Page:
Farmworkers from the Caribbean have been coming to work every season at Schuyler Farms in Norfolk County, Ontario, for as long as both Brett Schuyler and his dad can remember.
“On our farm, it’s a career for them,” Schuyler said. “They are extremely skilled, capable people. We’ve been spoiled a bit with this skilled workforce that comes back every year.”
But this year, he had to start the season without his career workers from Trinidad and Tobago, and in early April he was still unsure if they would be able to come at all.
The longstanding reliance on the Caribbean and Mexican farmworkers who provide the critical workforce for Canadian specialty crop producers appeared to be in jeopardy in the spring of 2020, as the rapid spread of the new coronavirus led to travel restrictions and delays.
The situation thrust growers and industry groups into action, calling on political leaders to find solutions that would remain protective of worker and community health while also giving farms the labor they need to grow and harvest food. It also put a very public spotlight on the often-under-the-radar program growers have relied on since the 1960s.
Advocacy for the Seasonal Agricultural Worker Program, SAWP, isn’t new to many Canadian growers. In 2018, the Canadian Horticultural Council launched the Heartbeat project, a documentary film celebrating the international farmworkers who make possible the country’s specialty crop production.
“It’s not very well understood by people outside of ag why these workers are so critical and why they need to be brought in,” said Karl Oczkowski, communications director for the council. “We produced the documentary with the aim of clarifying the misconceptions that are out there and giving the growers’ and skilled workers’ side of the story.” (Click the link to view the video, “Heartbeat – A Celebration of International Farm Workers,” from the Canadian Horticultural Council.)
That side includes the economic benefits of the program to rural Canadian communities and how the paychecks workers send home support their communities — one grower called it Canada’s largest and most effective foreign aid program.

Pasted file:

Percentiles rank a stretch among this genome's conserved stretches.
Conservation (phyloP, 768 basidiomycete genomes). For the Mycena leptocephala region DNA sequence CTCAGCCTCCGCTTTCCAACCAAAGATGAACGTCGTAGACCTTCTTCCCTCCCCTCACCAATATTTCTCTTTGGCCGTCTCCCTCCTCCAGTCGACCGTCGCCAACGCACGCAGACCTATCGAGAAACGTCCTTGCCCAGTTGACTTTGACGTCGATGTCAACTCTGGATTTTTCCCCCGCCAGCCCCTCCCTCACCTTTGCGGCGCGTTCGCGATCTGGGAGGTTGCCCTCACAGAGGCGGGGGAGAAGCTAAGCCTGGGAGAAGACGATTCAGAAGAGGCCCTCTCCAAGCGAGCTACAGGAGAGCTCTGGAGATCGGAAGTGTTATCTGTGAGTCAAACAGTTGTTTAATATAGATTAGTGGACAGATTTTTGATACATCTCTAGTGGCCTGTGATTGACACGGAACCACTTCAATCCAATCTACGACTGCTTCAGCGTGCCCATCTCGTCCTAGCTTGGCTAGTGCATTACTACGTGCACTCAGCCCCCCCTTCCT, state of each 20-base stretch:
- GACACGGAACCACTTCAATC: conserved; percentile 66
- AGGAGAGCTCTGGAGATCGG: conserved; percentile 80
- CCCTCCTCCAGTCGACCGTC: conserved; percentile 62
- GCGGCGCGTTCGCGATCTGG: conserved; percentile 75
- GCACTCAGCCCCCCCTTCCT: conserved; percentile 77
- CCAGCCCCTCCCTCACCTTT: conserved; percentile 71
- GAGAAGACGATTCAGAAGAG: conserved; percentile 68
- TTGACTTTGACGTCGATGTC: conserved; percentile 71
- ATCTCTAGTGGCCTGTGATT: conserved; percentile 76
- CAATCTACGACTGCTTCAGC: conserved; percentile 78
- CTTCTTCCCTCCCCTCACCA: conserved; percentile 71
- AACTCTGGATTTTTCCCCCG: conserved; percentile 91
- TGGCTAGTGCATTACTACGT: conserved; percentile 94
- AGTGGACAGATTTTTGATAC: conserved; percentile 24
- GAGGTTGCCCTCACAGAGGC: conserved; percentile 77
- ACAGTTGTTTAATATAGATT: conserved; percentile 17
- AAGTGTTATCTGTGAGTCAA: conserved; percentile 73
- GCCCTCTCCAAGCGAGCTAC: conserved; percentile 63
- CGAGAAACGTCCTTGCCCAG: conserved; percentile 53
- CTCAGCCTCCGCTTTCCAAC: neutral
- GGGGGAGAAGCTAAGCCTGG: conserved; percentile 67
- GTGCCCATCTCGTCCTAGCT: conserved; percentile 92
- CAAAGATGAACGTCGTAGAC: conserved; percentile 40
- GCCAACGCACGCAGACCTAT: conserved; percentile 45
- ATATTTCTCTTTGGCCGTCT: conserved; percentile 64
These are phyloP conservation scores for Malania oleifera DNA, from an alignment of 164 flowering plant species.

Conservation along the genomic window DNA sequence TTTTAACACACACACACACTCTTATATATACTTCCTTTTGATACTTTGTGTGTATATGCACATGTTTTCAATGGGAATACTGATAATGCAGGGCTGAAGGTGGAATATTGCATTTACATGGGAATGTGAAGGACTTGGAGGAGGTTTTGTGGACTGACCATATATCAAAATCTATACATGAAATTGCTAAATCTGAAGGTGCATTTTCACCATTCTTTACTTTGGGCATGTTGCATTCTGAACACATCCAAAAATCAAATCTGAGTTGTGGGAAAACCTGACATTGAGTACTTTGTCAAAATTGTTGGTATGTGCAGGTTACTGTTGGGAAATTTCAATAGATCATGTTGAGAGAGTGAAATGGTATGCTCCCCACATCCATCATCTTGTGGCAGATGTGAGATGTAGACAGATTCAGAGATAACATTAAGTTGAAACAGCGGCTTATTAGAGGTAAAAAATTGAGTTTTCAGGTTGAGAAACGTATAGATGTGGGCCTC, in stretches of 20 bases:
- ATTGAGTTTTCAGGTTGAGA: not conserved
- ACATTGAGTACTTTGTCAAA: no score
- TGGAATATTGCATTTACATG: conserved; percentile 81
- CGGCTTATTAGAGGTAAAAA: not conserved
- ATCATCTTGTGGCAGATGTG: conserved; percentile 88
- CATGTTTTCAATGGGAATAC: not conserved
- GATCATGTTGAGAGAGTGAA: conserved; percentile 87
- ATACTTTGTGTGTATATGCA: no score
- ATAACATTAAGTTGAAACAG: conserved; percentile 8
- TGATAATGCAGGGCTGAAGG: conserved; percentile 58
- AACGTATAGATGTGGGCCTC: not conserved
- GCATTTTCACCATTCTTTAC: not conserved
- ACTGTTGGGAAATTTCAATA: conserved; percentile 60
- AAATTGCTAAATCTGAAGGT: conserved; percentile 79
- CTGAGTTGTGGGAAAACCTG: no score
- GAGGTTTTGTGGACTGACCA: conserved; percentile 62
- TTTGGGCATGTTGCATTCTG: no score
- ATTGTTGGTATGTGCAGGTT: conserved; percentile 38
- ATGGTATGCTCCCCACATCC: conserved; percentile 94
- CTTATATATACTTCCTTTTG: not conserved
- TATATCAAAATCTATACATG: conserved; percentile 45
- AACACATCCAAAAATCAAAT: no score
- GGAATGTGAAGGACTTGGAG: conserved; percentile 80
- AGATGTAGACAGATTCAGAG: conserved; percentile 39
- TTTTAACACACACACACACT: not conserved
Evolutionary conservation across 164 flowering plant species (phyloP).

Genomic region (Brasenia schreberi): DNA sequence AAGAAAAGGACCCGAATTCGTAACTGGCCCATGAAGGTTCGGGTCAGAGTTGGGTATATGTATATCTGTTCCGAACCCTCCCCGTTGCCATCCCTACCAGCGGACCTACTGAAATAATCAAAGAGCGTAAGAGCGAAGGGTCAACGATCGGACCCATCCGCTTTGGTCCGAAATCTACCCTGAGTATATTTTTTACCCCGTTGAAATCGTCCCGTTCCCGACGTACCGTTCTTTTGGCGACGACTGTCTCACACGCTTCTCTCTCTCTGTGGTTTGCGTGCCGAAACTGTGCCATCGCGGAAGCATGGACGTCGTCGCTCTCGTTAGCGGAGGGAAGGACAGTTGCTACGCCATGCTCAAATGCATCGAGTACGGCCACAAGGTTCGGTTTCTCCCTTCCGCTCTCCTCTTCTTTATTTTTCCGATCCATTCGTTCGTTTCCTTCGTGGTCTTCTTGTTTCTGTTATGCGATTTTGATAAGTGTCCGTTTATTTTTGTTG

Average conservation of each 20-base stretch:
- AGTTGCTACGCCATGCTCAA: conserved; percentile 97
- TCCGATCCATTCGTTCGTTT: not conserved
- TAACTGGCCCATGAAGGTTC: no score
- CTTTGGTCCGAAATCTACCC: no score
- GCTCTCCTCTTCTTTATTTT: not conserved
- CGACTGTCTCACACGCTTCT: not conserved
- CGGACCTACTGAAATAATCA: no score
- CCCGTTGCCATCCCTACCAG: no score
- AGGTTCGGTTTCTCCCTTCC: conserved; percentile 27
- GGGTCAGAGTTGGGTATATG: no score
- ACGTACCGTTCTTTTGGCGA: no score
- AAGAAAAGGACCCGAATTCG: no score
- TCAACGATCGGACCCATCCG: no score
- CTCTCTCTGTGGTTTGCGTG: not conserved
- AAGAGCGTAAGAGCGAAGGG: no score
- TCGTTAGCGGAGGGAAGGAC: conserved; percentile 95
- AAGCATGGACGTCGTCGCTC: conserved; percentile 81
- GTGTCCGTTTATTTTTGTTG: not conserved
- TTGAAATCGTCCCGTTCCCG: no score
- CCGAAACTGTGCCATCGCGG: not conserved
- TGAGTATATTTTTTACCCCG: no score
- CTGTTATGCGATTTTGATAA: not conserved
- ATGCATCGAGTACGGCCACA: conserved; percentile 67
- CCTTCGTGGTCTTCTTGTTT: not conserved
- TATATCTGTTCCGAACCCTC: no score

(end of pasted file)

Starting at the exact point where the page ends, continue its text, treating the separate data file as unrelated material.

Such vocal advocacy for a program that still entails plenty of paperwork, bureaucratic regulations, expenses and liabilities might surprise U.S. growers whose main conversation about the H-2A guest worker program focuses on needed reforms, even as they apply to bring in more and more workers through it every year. But Canadian growers say public ignorance of the importance of the program — made more visible by the debate over allowing foreign workers into the country in the midst of a pandemic — poses a threat to their businesses and the country’s food security.
Coronavirus threatens critical workforce
About 50,000 seasonal farmworkers come to Canada every year, staying up to eight months. To hire them, growers have to prove that they have first tried, unsuccessfully, to find Canadians to fill the positions. Under the SAWP program, growers pay Canadian wages, plus travel costs, housing and health care.
“The entire ag industry in this country has been built on the availability of foreign labor. Not cheap labor, but foreign labor,” said Chris Hedges, an apple grower from Norfolk County, Ontario. “This has really opened our eyes that this thing doesn’t work if we don’t have the people.”
This, of course, refers to the spring of 2020, when Canadian leaders issued travel bans to reduce the spread of coronavirus. Weeks of limbo followed as growers pushed to find ways to get thousands of scheduled farmworkers into the country — 4,600 just for Ontario in April — and figure out how to isolate them for 14 days before bringing them into a work and housing environment set up with social distancing measures. (See “Housing during the pandemic,” Page 8).
“That was a very stressful time for farmers in Ontario, not knowing whether they would have the human resources they need to plant spring crops,” said Bill George, a grape grower and chair of the Ontario Fruit and Vegetable Growers’ Association. But after weeks of delays, the first chartered flights from Jamaica arrived in early April, and workers headed into 14 days of isolation before they could start working — the same policy required of Canadians returning from abroad, he said.
The challenge of the isolation policy is creating isolation in bunkhouses. In Norfolk County, local officials set a rule of three farmworkers per housing unit, regardless of house size, Schuylar said. That meant he could only bring in 33 workers from Jamaica in his first wave, despite housing capacity for 220. After 14 days, he can consolidate those workers and bring in another wave.
In Nova Scotia, however, growers were expecting to wait until early May to get farmworkers that had first been expected in late March, said grower Lisa Jenereaux. The province planned to collectively put farmworkers up for the isolation period, perhaps in hotels or other facilities where it would be easier to ensure isolation than in farmworker housing. While difficult for farmers, she said it’s the right call to protect everyone’s health and assure the community that incoming workers pose no health threat.